In some implementations, the music application 136A may be mobile-optimized such that a GUI may be formatted for a display of a handheld or tablet computing system. For example, the mobile-optimized music application 136A may have a GUI that includes larger navigation buttons, simplified navigation, reformatted and/or reduced content, and differently optimized images relative to the music application 136B. In other implementations, the music application 136A and the music application 136B may include the same features, appearance, or may be optimized in the same manner.

FIGS. 3-7 show various examples of GUIs that may be displayed by the music application 136A to provide location-based music identifying, sharing, and searching functionality. In the illustrated example, the different GUIs are arranged as different selectable tabs including an IDENTIFY tab, a SHARE tab, and a SEARCH tab.

FIG. 3 shows an example music identifying GUI 138 of the music applications 136A/136B. The music identifying GUI 138 may be displayed when the IDENTIFY tab is selected. The music identifying GUI 138 may include a song identifying selector 300 that may be selected to identify a song currently being played. In some implementations, each music application may be configured to automatically and continuously acquire samples of music being played and send the samples to the music service computing system 102 to be identified, but identify a song when requested by the user. The song identifying operation may return song metadata 302. In this example, the song metadata includes the song title, the artist, and the album cover art.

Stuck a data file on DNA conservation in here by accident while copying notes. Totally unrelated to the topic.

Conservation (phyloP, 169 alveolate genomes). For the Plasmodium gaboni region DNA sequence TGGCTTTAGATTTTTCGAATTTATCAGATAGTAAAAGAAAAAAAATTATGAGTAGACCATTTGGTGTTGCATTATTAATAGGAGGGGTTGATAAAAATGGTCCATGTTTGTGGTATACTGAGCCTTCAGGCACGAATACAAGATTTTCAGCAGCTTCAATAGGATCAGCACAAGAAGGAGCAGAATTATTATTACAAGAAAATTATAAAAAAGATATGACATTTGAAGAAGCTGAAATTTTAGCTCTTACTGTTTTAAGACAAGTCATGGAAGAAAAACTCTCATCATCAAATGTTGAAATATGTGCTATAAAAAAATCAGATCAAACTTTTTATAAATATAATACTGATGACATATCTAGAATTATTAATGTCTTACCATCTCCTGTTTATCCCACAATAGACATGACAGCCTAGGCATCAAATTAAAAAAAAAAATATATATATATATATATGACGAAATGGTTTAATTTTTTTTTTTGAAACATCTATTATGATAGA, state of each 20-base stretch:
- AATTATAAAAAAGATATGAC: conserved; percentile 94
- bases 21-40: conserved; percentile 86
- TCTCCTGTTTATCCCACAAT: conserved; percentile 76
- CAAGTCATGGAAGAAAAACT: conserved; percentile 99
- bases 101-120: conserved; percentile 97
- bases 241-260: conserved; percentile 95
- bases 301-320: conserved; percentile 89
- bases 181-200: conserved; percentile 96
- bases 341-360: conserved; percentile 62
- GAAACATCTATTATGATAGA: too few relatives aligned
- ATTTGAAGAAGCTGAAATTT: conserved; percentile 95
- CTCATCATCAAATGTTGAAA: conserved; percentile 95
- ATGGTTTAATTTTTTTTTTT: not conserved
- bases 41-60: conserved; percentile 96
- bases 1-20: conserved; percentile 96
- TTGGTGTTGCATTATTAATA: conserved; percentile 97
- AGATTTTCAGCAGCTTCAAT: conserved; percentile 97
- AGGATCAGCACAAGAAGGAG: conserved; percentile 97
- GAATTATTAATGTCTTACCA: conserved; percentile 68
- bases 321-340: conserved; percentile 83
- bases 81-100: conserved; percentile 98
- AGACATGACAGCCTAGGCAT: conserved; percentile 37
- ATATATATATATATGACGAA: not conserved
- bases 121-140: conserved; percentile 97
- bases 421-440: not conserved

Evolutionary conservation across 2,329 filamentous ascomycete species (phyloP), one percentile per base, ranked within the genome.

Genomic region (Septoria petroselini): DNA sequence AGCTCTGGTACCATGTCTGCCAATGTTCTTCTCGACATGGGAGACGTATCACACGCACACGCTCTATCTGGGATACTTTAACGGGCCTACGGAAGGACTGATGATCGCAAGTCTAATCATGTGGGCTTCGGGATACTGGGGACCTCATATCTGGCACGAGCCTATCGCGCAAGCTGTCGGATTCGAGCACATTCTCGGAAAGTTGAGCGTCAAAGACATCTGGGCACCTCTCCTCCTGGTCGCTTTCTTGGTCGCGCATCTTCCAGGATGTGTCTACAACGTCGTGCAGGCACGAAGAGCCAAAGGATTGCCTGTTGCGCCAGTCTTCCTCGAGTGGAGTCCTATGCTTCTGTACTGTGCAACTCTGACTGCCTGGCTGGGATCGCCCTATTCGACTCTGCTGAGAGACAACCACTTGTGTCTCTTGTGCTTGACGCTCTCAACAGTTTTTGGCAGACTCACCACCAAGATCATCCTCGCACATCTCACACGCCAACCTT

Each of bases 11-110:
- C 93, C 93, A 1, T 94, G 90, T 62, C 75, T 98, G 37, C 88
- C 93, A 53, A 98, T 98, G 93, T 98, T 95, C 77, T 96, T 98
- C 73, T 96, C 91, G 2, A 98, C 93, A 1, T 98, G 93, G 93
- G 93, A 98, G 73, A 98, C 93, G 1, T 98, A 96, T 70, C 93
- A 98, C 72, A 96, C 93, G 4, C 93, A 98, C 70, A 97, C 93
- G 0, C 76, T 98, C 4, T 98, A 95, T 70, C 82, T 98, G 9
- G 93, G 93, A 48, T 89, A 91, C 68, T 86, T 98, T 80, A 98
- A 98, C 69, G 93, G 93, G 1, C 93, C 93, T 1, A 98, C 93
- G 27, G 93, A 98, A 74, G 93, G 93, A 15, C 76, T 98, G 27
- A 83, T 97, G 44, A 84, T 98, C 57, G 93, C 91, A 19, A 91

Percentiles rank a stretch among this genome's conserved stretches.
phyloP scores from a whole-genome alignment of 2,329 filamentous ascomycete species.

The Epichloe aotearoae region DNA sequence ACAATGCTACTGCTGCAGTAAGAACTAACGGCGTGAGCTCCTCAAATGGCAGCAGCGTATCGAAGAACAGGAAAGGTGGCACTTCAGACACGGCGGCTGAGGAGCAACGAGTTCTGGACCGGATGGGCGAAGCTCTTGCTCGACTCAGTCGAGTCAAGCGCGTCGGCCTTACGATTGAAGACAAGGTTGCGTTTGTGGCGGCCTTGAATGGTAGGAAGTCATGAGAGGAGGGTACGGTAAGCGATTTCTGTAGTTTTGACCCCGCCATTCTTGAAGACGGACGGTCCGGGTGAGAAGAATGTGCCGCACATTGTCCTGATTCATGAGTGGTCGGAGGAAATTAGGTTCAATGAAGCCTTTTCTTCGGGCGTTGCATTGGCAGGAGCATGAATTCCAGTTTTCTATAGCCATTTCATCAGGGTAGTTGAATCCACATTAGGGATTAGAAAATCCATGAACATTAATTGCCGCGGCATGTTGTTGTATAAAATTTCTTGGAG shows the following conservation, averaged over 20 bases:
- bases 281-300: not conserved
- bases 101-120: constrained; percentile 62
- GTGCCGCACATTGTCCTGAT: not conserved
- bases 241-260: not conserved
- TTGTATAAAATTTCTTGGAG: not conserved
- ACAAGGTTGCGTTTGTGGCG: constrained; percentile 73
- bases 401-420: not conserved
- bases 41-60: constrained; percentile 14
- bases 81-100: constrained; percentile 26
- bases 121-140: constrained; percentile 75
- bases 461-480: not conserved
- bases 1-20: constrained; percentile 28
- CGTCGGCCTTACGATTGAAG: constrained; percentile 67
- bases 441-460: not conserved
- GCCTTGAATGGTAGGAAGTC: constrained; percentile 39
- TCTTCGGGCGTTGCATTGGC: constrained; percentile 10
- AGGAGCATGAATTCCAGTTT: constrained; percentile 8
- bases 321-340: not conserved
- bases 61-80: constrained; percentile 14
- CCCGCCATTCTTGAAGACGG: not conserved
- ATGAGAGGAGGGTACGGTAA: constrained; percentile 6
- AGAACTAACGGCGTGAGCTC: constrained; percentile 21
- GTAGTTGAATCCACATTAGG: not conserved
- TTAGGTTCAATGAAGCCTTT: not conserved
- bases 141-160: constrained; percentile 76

Furthermore, by selecting the identifying selector 300, the entity identifying operation may be performed to provide a plurality of candidate entities 304. In particular, the music application may send a geolocation to the music service computing system. The music service may generate the list of candidate entities based on the geolocation, and send the list to the music application. The user may select an entity from the plurality of candidate entities to confirm that the song is being played at the entity and the confirmed entity may be sent to the music service so that the song may be associated with the entity in the music identification information computing system.

Furthermore, the music identifying GUI 138 may include a create playlist selector 306 that may be selected to generate a playlist of identified songs played at the identified entity. In response to selection of selector 306, the music application may send a playlist request to the music service computing system. The music service computing system may generate the playlist based on the songs associated with the entity, and send the playlist to the music application. The playlist may be used for future playback of the songs by the user or shared with social network friends of the user.